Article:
These women didn’t meet to talk and catch up on each other’s lives. They didn’t even talk as they played – just the sound of the slapping down of cards and the strange ‘Morse code’ of their talking about suits and tricks. Lerner contrasts their silence with her own friends constant chatter and sharing (on subjects as diverse as Lena Dunham, mammograms, what constitutes cheating). It was the culture to not share secrets, to not talk about things – the death of a sibling, a terrible scarring childhood. ‘Pain,’ she says,’ was a private matter.’

It doesn’t really matter if the particular relationship between Betsy and Roz chimes with you or not; some of my friends get it when we talk about what things our mothers have done to reduce us to tears of rage, others think I’m lucky to have one. Others miss theirs terribly. You choose what you share accordingly. And that is sort of the point. It is about trying to understand, a meeting in the middle, not apportioning blame. It is about trying not to repeat patterns with your own child. What she eventually gains is an insight and is closer to her mother as a result. It is a tender portrait, for anyone that has or has ever had a mother.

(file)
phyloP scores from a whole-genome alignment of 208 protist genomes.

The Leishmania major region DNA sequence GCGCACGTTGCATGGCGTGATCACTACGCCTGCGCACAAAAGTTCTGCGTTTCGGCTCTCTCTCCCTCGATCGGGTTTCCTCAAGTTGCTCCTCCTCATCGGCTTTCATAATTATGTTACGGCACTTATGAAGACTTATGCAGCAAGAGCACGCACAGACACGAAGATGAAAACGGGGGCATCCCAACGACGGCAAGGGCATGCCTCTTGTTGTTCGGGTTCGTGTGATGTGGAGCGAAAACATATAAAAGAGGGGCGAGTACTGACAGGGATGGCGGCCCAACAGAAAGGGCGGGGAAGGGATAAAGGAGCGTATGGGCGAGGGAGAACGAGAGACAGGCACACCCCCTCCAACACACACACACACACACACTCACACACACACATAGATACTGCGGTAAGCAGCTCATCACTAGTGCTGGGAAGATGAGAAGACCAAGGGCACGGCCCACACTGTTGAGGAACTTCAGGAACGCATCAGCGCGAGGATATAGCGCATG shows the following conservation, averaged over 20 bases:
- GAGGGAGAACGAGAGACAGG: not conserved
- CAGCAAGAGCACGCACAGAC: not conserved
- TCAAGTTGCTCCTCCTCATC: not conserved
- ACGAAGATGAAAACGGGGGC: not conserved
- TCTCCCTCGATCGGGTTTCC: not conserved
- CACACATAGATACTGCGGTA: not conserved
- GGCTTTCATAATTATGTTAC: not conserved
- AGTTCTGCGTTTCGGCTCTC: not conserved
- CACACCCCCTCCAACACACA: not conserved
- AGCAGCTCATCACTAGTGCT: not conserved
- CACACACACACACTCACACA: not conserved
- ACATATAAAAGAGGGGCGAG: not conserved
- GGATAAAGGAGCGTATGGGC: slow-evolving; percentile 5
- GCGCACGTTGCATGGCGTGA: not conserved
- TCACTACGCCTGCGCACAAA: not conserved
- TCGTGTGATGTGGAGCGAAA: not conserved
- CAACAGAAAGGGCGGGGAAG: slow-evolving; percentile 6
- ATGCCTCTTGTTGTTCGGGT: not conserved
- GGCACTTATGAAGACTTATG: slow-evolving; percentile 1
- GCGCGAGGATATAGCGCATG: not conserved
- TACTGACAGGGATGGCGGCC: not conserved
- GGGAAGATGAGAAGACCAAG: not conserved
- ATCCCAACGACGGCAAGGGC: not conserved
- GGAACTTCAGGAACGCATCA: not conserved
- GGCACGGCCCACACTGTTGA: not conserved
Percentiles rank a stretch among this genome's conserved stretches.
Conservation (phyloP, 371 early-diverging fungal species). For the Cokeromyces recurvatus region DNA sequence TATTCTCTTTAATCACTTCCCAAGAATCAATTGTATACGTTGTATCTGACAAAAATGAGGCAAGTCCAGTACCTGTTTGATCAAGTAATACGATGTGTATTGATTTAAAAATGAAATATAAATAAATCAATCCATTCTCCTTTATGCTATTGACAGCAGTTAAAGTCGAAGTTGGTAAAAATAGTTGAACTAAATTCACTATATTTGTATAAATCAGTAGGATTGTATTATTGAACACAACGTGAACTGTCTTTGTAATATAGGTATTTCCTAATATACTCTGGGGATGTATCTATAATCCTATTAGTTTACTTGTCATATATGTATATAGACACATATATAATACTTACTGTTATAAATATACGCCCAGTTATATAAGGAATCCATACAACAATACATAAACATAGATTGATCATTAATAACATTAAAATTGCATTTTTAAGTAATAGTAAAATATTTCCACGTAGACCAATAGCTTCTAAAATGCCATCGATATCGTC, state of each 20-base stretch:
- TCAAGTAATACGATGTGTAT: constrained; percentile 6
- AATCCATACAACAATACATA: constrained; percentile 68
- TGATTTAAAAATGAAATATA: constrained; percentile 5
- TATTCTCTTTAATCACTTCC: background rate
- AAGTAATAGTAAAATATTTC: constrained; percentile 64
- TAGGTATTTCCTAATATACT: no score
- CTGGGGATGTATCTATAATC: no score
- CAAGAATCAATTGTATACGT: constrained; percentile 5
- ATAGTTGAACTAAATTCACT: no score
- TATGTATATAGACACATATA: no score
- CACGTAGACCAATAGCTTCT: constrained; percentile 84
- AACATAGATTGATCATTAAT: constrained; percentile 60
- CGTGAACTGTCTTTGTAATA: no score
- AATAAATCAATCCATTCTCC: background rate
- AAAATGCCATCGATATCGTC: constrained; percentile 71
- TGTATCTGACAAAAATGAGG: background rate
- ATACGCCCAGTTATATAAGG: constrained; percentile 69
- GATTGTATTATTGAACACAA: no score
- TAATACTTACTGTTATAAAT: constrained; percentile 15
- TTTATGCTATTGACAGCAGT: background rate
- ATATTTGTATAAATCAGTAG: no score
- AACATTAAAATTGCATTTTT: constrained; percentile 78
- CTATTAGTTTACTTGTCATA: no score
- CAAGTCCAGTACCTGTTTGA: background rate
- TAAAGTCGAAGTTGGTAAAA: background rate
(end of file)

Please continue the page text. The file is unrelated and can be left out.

It is told with humour – that dry, wry self deprecating humour which I love – and beautiful detail. Most of all it is told with love.

The Bridge Ladies by Betsy Lerner is out now, published in the UK by Pan Macmillan. Many thanks to them for my review copy.

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The Isle of Wight Literary Festival